Activities for new classes

Some good news…

After almost five months off school, children in Gaza are going back to their classes tomorrow. There’s going to be a period of revision to catch up on everything that they’ve missed during lockdown and then the regular semester will start again at the end of August.

There’ll be lots of teachers in Gaza who are working with new groups of students and will need a bank of activities to do with these groups. So I thought it would be good to have a blog post about this.

I’m only going to suggest one activity here though – please share your own ones in the comments. In fact the activity I’m suggesting isn’t even mine; it was demonstrated by long standing HUP volunteer Helen Rountree in a training session for existing HUP volunteers a while back.

Screenshot 2020-08-07 at 14.03.14
Helen demonstrating her ‘Tic Tac Toe’ activity for new groups.

It goes something like this:-

  1. Write a ‘tic tac toe’ grid on the board like the one above. The word in each square should be an answer to a personal question about the teacher (eg The Beatles – what’s your favourite band? Yellow – What’s your favourite band? etc)
  2. Ask everyone to work in pairs and discuss what they think the question could be for each answer.
  3. Divide the class into two teams – the stars and the hearts for instance. Invite them to take turns asking you questions. If the answer is on the grid they get to claim that square for their team. The first team to make a line across the grid in any direction is the winner.
  4. Now students create their own grids and play the same activity in small groups.

Note: This a good activity for the students to find out something about their new teacher (and about each other) and as a way to revise and practise simple question forms. You could say for instance that they only get the square if they ask the question accurately.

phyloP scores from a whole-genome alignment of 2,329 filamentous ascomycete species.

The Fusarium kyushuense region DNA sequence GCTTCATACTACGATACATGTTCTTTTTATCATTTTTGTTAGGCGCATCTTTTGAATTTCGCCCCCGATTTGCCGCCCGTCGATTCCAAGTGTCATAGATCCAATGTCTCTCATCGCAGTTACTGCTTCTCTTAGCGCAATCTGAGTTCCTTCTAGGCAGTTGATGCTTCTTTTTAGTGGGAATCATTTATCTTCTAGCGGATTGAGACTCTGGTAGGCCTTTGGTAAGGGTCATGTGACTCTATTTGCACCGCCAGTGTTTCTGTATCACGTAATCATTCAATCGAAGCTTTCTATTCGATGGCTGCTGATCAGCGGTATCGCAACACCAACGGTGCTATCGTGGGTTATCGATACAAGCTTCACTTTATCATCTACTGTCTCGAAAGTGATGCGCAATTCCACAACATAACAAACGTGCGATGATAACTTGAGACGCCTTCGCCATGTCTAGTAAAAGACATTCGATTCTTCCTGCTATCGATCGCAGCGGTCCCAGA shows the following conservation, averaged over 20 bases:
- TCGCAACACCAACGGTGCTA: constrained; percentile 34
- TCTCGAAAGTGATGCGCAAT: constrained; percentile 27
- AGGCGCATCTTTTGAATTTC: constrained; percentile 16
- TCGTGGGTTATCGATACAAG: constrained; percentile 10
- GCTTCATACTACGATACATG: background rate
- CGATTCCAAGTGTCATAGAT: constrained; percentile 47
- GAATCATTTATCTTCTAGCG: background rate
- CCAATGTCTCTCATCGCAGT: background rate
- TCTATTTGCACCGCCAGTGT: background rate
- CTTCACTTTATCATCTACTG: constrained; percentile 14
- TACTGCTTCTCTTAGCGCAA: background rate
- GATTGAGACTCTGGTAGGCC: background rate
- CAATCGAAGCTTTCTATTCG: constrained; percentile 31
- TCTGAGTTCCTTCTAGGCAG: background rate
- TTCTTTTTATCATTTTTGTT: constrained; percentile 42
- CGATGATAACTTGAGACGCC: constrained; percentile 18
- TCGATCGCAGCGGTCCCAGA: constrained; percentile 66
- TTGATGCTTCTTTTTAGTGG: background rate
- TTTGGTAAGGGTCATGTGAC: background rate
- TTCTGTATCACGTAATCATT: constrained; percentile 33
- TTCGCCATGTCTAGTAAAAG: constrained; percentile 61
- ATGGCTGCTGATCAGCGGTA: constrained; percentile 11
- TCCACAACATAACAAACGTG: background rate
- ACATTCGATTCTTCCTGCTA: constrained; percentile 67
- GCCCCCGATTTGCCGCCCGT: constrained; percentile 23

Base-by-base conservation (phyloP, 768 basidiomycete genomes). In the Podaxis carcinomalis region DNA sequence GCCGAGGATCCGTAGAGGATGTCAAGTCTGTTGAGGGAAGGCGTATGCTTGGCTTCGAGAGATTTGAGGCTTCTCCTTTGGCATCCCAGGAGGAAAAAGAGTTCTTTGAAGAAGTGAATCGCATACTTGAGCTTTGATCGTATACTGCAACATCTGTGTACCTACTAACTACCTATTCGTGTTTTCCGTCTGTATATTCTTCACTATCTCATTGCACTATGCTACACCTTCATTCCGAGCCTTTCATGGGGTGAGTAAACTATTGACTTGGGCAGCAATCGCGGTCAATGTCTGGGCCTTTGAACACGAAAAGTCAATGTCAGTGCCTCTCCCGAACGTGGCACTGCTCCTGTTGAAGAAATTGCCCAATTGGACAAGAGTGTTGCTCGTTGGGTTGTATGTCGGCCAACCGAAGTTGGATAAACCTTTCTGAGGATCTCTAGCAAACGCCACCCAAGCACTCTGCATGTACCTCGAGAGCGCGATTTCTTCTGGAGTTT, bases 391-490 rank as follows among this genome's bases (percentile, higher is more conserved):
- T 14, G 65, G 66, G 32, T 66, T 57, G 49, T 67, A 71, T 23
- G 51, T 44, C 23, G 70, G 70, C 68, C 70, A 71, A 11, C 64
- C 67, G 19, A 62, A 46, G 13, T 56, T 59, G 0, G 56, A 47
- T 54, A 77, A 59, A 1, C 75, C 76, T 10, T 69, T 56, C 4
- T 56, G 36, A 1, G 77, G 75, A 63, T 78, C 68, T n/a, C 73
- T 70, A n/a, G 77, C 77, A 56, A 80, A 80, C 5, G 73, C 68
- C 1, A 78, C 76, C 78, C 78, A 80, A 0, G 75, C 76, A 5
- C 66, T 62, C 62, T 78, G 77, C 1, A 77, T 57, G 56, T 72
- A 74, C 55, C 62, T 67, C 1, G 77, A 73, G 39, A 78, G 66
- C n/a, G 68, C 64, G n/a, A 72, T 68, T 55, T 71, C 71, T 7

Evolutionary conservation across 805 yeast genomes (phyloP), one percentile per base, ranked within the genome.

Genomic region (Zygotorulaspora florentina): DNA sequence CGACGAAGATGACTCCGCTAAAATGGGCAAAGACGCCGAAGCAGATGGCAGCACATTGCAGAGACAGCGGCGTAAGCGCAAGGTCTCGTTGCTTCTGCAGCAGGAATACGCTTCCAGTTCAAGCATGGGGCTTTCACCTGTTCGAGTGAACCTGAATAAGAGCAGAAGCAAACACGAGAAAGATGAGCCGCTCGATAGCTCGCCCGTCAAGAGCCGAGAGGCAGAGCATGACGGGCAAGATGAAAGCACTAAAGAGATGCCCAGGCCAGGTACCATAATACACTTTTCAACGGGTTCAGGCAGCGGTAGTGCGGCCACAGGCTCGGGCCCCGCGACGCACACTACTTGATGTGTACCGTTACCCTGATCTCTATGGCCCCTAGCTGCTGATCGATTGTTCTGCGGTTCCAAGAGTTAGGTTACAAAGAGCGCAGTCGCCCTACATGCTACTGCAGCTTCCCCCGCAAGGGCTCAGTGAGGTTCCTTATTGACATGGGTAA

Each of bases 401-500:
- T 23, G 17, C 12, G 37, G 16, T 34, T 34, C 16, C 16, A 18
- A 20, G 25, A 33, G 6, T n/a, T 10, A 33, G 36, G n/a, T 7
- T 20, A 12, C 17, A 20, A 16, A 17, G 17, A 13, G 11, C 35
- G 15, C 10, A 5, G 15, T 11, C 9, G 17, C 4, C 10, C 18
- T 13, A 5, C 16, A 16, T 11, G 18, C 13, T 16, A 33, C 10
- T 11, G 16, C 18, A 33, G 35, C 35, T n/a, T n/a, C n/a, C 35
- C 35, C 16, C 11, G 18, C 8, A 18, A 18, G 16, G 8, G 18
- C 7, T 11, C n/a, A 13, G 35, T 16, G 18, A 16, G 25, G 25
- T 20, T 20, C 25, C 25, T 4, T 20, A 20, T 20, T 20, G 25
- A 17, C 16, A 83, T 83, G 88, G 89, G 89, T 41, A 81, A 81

Please write a brief summary of one of your favourite activities to do with a new group in the comments below and let’s start sharing ideas…

10 thoughts on “Activities for new classes

  1. Who kills the mouse? This suspected question can create a motivation for kids to guess and say the name’s of animals or persons. We divide the class into 4 groups of 6 kids, for example, each group will say 6 words. a cat, a dog, a man, a boy…… etc

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    1. Thanks for your comment Nidal. The activity sounds very intriguing but I don’t quite understand how it works. Could you explain it in a bit more detail so that people (like me) who don’t know it could try it out?

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      1. I think he means that you can ask students some questions which have more than one possible answer .Divid them into groups and ask every member of the group to say a different answer .For example ,Who killed the mouse ? One can say : a cat . Another one may say a boy …etc

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  2. I usually do these main ice-breakers: